If Marine Le Pen is elected this Sunday, in a second-round vote, it won’t be so much because a majority of the French public supported her, but because a significant portion of the electorate will have felt so alienated by both politicians, they opted to stay home. Former investment banker Emmanuel Macron, Le Pen’s rival, who currently holds a 60-40 edge over her, is failing to excite potential left-wing supporters. Apparently the warning that not voting on Sunday is the same as voting for Le Pen is not enough to convince the left to show at the polls and vote for the less loathsome of two evils.
Paris high schools were deserted last Thursday by their students, about 3,000 of whom went out to rally in the streets, yelling the slogan “Ni patrie, ni patron, ils m’effraient, je les trouve idiots,” or, roughly, “Neither homeland nor boss, they both frighten me, I think they’re all idiots.”
The far-left candidate, Jean-Luc Mélenchon, who won 19% of the vote in the first round, landing in fourth place, has refused to endorse Macron. But he did urge his supporters not to vote for Le Pen: “I say to anyone who is listening: do not make the terrible error of voting for the National Front because you would push the country towards a general conflagration and the ending to which no-one can predict,” he told TF1 TV.
The results reflect the message: a poll on Friday showed that only 40% of Melenchon’s voters plan to vote for Macron in the final round, a whopping 41% would watch the whole thing on TV but won’t participate, and an astonishing 19% plan to back Le Pen.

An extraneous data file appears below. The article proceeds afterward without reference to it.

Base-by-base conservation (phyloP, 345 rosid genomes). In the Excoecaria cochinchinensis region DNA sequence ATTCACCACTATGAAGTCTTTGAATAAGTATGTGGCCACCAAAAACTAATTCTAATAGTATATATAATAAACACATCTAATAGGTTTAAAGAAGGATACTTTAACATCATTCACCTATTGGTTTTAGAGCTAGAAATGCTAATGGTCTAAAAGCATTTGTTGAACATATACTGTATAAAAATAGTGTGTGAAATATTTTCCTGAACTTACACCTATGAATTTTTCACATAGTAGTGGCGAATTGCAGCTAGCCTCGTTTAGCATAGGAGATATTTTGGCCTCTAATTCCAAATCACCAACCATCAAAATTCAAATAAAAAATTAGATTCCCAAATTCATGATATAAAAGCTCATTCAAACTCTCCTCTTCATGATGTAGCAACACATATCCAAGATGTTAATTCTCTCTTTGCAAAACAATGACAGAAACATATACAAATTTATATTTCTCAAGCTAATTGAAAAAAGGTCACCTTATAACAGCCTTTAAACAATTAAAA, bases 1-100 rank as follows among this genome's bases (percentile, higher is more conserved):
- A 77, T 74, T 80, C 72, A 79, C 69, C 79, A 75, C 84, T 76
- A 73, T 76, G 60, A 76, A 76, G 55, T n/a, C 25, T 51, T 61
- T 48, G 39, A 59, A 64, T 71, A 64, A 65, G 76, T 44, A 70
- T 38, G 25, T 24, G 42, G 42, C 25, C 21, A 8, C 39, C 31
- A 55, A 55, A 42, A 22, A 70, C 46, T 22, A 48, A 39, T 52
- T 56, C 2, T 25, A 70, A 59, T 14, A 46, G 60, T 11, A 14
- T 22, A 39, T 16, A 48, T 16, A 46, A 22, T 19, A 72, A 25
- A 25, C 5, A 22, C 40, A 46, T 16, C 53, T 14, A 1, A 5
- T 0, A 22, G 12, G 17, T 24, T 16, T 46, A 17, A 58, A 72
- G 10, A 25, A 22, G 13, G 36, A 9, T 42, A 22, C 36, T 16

That last part is reminiscent of election districts that had gone for Candidate Obama twice in a row shifted to Candidate Trump in 2016, proving that they were not voting their ideology.
Last Sunday, France remembered the thousands of French Jews who were handed over to the Nazis for extermination. In early April, Le Pen put her boot in her mouth when she argued that today’s France does not bear responsibility for the 1942 roundup and deportation of Jews. It didn’t go over well, but didn’t start the kind of brush fire that can bury a candidate, not at this stage of the race. On Sunday, she laid a wreath at a World War II memorial in Marseille.
Macron was unabashed in taking the opposite view. “The homage that I wanted to make today is this duty that we owe to all these lives torn down by the extremes, by barbarism,” he said at the Holocaust Memorial, near a wall covered with the names of 76,000 deported Jews. “What happened is unforgettable and unforgivable, it should never happen again.”
And that, too, did not seem to be a deciding issue, and Macron’s slow but persistent slippage continues.
A lot is expected to happen on Monday, May Day: union members and protesters are marching against Le Pen in Paris, and the Front National party is holding its annual gathering to honor Joan of Arc. 250 May Day events are planned across France, and as many as 9,000 police have been deployed to keep the two sides separate.
Will the tension between the two warring camps convince enough Macron voters to show up? Will a much discussed, last-minute terror attack create a shift big enough to hand Le Pen the presidency? Keeping in mind the outcome of the recent US presidential election, predictions are inherently dangerous.